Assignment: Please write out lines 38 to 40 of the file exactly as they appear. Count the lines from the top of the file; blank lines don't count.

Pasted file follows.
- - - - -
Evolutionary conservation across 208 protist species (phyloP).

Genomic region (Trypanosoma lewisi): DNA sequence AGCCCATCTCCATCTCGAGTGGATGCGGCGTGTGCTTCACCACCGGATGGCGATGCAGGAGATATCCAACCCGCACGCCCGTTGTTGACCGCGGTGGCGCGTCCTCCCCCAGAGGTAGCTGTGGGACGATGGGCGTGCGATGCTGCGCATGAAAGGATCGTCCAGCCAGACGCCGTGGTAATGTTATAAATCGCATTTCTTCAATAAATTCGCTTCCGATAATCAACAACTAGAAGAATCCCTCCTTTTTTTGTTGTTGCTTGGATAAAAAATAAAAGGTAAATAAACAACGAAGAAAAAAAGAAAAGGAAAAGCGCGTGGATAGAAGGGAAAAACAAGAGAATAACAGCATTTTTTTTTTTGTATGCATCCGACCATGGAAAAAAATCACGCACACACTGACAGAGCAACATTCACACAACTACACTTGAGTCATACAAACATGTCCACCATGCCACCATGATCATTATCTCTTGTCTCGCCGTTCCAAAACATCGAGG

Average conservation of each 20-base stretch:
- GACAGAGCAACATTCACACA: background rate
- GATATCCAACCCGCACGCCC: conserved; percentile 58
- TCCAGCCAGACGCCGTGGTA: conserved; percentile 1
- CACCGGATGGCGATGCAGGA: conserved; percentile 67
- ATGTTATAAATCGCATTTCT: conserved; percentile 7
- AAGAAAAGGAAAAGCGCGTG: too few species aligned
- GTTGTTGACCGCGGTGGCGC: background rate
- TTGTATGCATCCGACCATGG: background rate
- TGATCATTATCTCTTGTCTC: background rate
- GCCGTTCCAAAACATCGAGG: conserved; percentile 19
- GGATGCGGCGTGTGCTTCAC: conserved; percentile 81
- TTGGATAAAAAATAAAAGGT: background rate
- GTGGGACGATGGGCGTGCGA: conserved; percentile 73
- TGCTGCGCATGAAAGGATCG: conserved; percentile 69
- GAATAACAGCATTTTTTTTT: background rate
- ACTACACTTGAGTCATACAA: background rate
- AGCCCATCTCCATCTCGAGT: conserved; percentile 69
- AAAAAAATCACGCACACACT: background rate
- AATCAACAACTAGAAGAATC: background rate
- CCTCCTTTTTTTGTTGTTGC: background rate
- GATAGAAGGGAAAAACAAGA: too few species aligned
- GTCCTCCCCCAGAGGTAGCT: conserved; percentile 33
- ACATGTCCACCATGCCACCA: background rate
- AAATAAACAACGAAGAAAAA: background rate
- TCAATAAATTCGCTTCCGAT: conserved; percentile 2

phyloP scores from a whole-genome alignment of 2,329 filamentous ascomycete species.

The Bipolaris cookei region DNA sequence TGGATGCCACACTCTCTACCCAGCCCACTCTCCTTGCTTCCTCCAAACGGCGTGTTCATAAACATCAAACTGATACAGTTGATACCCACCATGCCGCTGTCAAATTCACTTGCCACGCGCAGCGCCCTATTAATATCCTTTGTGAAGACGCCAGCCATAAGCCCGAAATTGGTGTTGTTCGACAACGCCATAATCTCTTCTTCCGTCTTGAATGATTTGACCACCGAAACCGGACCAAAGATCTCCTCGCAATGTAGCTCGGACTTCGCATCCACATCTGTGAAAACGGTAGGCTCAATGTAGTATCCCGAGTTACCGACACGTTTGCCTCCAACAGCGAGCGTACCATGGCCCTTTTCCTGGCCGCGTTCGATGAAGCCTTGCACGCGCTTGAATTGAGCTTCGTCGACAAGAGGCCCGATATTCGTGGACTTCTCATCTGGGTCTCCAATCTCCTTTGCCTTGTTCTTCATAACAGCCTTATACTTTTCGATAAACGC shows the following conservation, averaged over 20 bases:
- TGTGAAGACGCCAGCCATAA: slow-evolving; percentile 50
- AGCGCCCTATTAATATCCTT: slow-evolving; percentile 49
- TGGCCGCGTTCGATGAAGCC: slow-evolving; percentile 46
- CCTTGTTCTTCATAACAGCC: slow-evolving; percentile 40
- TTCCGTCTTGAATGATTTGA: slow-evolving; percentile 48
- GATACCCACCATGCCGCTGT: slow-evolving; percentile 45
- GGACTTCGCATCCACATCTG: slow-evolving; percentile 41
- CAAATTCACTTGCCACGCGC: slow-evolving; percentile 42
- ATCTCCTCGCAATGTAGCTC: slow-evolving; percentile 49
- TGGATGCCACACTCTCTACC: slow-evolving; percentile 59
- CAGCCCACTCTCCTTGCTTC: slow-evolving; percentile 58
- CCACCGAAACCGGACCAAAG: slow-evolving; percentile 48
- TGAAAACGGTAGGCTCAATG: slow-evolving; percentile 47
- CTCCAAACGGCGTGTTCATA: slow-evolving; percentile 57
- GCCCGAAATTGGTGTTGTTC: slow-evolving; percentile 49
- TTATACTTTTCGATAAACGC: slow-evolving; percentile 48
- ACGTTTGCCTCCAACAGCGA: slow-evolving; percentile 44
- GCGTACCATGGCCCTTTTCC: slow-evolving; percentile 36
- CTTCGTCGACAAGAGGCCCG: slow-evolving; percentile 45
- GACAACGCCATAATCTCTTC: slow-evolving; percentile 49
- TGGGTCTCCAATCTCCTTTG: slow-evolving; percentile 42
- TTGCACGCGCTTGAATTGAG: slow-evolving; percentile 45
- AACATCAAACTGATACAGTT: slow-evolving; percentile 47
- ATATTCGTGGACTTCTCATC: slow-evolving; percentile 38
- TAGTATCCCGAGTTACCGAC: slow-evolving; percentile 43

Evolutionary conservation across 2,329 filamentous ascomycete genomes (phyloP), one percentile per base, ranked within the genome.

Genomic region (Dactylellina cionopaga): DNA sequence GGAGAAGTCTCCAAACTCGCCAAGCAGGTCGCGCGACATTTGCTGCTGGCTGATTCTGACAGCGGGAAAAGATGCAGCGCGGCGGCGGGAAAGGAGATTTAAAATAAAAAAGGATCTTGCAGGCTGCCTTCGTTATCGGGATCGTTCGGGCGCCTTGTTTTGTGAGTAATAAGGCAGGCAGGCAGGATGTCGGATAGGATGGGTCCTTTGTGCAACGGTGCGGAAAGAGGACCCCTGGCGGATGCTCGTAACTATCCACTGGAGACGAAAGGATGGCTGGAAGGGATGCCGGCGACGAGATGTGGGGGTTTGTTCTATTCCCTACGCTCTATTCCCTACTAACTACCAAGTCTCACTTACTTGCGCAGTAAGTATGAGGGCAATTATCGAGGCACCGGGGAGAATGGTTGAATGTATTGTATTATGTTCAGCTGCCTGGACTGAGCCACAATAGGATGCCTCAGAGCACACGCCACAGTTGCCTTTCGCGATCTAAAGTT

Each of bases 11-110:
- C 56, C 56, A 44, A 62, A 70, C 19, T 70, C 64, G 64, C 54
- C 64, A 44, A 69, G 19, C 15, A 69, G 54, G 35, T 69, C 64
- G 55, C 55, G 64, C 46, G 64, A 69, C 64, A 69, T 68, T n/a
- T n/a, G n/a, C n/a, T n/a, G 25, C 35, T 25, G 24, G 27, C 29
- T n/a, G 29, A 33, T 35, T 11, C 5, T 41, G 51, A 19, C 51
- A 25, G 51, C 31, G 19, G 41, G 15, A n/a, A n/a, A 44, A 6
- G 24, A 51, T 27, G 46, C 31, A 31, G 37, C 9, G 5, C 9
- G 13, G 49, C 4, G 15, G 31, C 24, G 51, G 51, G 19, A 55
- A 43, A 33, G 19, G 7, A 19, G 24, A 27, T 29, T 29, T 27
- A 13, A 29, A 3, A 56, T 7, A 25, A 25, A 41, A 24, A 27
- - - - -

- CAAATTCACTTGCCACGCGC: slow-evolving; percentile 42
- ATCTCCTCGCAATGTAGCTC: slow-evolving; percentile 49
- TGGATGCCACACTCTCTACC: slow-evolving; percentile 59